The name Roxy Music easily reminds of Brian Ferry's "kitch" and boring pop music. But the Roxy have been for a short time, between '72 and '73, one of the most exciting and "unorthodox" musical novelty. Ferry was not the only Brian in the line up, but the mad scientist Eno provided his (no)musical contribution, and there was space also for the inventions of brilliant musicians like Phil Manzanera on guitar and the horn player Andy McKay. The first two albums, Roxy Music and For Your Pleasure, are memorable works on which "decadence" is just a pretext to "Re-make/Re-model" impudently rock 'n' roll music.
There are also some footages to prove it because, thanks God, they played at The Beat Club too. So here they are, for your pleasure: The Roxy Music in 1972!

Added on March 09: I just discovered that the Ladytron video is not from the Beat Club but from the BBC program The Old Grey Whistle Test.

Roxy Music - Ladytron (1972)
Roxy Music - Virginia Plain (1972)

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If you like these clips please leave some more comments, I need feedback. Thanks.

See you next time


Saturday, February 04, 2006

From The Planet Kobaia

I found this video after that someone asked me if there was some clips available by the incredible french band Magma. In fact this a longer and much higher resolution version of a video you can also watch here. It is a cameo from the french movie Moi Y'en A Vouloir Des Sous. I've never seen it but I read it is a sort of satiric comedy. Here they play in a futuristic church in front of some priests (I can recognize the famous actor Michel Serrault) who don't seem too surprised by the weird music. It was 1972 and Magma were beginning to evolve from an earlier progressive-fusion, somehow similar to early-seventies Soft Machine, or Nucleus, to their own unique and very peculiar style, a dramatic, almost disturbing and complex music, with strange and evocative vocal harmonies. One of the strangest thing ever played by a rock(?) band. Headed by the impetuous drummer Christian Vander, inspired by John Coltrane in his tireless search for "music supreme", they have been telling through all their albums the saga of the planet Kobaia and the meeting of kobaian people with the people of the Earth. All of this is sung in Kobaian language, whose dictionary and grammar rules have been conceived by Vander himself.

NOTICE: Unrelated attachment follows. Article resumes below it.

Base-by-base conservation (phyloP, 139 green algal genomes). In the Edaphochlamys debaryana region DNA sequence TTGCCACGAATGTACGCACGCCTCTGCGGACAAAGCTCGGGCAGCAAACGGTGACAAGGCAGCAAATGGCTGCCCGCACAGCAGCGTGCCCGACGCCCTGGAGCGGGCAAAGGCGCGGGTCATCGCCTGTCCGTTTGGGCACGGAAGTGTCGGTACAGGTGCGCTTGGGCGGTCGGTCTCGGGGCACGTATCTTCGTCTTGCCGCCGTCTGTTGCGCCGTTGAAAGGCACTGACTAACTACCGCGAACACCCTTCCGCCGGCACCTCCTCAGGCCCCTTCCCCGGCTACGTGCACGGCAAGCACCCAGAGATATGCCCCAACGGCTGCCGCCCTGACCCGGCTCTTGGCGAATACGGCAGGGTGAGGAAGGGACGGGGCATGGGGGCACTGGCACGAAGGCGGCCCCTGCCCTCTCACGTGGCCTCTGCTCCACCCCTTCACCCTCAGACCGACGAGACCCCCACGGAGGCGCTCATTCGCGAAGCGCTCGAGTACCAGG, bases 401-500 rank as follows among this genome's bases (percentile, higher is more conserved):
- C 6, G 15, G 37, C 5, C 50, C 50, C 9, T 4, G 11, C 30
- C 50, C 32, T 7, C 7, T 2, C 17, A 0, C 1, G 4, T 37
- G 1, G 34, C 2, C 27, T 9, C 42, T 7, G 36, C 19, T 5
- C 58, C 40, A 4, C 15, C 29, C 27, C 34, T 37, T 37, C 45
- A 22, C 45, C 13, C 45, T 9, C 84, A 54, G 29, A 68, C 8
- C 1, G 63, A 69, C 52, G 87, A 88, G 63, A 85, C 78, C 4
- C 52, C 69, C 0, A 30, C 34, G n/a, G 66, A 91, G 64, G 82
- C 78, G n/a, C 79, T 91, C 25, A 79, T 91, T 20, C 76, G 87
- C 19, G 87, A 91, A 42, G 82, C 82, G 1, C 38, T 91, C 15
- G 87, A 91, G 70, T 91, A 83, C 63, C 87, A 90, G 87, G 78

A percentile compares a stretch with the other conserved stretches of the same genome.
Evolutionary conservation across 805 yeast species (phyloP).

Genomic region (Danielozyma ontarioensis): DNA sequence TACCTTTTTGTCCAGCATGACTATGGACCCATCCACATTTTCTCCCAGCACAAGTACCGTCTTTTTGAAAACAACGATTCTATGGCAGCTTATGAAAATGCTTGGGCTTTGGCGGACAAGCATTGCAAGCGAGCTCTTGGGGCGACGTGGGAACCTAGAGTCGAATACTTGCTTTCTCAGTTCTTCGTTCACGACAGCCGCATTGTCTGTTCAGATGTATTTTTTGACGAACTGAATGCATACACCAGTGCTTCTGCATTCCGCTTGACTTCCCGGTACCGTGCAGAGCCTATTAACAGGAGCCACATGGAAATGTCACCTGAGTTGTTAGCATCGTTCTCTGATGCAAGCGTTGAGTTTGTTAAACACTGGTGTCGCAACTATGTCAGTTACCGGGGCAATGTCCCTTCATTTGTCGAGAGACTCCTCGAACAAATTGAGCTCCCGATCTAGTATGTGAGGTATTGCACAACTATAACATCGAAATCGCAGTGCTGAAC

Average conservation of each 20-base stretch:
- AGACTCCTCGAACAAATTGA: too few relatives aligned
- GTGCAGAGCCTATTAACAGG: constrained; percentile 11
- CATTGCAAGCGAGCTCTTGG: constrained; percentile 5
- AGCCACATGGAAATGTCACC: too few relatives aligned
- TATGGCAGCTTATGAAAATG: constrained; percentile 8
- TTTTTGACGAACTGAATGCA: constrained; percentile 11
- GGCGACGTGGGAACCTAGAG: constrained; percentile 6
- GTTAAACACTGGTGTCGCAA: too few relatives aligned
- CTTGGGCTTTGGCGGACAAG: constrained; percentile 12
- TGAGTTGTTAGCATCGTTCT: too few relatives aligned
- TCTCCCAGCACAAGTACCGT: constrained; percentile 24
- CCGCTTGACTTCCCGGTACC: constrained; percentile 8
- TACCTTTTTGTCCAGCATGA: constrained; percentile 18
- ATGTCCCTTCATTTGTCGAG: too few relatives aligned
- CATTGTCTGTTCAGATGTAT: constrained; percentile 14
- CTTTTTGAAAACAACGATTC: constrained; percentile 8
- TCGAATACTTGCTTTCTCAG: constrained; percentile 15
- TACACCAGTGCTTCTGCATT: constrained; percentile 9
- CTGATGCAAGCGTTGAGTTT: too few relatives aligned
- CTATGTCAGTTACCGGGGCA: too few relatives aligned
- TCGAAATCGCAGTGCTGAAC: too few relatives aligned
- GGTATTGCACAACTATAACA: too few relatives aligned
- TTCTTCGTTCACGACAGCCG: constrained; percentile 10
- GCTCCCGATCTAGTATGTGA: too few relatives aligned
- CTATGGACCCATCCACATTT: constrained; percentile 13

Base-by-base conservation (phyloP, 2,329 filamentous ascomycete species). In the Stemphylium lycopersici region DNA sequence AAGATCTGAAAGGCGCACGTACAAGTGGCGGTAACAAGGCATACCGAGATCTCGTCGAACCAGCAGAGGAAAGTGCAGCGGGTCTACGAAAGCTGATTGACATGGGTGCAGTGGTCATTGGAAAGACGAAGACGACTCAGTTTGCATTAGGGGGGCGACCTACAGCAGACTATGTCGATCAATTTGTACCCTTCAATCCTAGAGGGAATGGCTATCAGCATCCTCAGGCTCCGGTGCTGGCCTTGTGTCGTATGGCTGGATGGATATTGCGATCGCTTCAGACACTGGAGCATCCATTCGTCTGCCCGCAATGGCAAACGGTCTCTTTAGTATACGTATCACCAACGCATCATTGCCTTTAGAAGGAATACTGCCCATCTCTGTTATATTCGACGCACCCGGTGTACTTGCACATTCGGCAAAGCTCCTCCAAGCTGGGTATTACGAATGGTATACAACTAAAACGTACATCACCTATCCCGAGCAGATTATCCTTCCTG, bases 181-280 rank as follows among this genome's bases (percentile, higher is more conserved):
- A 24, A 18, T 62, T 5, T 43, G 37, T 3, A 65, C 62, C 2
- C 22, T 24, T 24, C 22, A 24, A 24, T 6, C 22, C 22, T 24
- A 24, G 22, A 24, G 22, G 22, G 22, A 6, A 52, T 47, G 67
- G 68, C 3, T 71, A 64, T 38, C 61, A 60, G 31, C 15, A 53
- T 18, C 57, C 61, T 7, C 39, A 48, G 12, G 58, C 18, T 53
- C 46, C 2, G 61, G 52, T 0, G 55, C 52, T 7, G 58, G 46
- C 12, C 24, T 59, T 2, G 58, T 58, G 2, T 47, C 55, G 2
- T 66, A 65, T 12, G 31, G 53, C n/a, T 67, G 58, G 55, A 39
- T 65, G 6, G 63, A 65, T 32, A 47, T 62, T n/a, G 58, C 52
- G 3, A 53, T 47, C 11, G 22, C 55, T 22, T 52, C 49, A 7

It's a pity that the actors' dialogue doesn't allow us to hear to the whole song, because it is an unreleased one (the title is unknown) and it sounds, like almost anything that Magma ever played, astonishing.
They didn't wear those strange clothes and glasses just for the movie, this is the way they used to look like...like aliens!

Magma - Clip from "Moi Y'en A Vouloir Des Sous" (1972)

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I hope this will inspire you to leave a comment.



Thursday, February 02, 2006

Nuggets # 2

A couple more of classics from the original garage-punk era. Music Machine and Seeds are fundamental bands, you need to listen to them to catch the true essence of this straight and energetic style, that wrote a great chapter on the history of modern music using only a few chords. Two bands from California, both headed by a charismatic and expressive singer, porpose their two-minutes anthems. Sean Bonniweel's Music Machine appeared on American Bandstand (I'm not sure if it was on '66 or '67...) miming their hit Talk Talk, with their dark look that can be seen on this fotograph, and that fits perfectly with the almost threatening manner of the song.
Sky "Sunlight" Saxon's band, The Seeds, plays the role of The Warts on an episode of the american TV show The Mothers-In-Law, entitled How Not To Manage A Rock Group, broadcasted on '68. They perform the legendary Pushin' Too Hard, published two years earlier, on a living room, in front of a family that doesn't seem to enjoy their noise.

Music Machine - Talk Talk (1966)
Seeds - Pushin' Too Hard (1968)

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Don't forget to leave a comment.

See you soon